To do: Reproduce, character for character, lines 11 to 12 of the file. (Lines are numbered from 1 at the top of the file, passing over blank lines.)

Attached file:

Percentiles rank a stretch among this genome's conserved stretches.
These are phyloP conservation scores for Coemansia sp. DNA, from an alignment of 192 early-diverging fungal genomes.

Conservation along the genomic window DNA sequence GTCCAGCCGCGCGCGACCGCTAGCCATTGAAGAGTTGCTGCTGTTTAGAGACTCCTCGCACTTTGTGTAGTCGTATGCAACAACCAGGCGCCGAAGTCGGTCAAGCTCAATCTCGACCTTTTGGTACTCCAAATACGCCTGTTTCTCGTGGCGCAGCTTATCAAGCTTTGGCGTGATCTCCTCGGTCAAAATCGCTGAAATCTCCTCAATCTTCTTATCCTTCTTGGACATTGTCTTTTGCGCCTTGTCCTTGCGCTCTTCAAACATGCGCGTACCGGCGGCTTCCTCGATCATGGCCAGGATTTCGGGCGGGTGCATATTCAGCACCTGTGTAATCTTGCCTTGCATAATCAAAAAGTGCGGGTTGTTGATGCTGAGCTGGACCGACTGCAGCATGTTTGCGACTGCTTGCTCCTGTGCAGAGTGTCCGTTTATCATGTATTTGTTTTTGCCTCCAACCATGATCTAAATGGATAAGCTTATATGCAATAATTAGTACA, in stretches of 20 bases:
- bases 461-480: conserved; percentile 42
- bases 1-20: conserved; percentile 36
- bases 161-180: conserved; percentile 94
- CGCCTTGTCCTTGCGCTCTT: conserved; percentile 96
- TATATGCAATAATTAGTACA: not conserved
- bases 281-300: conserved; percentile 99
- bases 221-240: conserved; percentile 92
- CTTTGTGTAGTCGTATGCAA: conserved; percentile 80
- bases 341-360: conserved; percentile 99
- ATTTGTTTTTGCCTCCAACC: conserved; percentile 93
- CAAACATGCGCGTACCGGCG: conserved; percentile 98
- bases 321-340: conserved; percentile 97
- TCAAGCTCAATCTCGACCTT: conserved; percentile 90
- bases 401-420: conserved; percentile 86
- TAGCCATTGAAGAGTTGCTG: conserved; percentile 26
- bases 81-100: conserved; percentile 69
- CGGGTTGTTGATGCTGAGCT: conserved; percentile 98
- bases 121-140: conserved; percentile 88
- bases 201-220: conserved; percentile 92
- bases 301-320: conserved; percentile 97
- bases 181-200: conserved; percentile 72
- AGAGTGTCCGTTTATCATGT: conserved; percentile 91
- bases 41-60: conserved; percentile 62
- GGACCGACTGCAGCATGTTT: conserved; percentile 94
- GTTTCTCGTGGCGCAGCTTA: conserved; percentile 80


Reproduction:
- CTTTGTGTAGTCGTATGCAA: conserved; percentile 80
- bases 341-360: conserved; percentile 99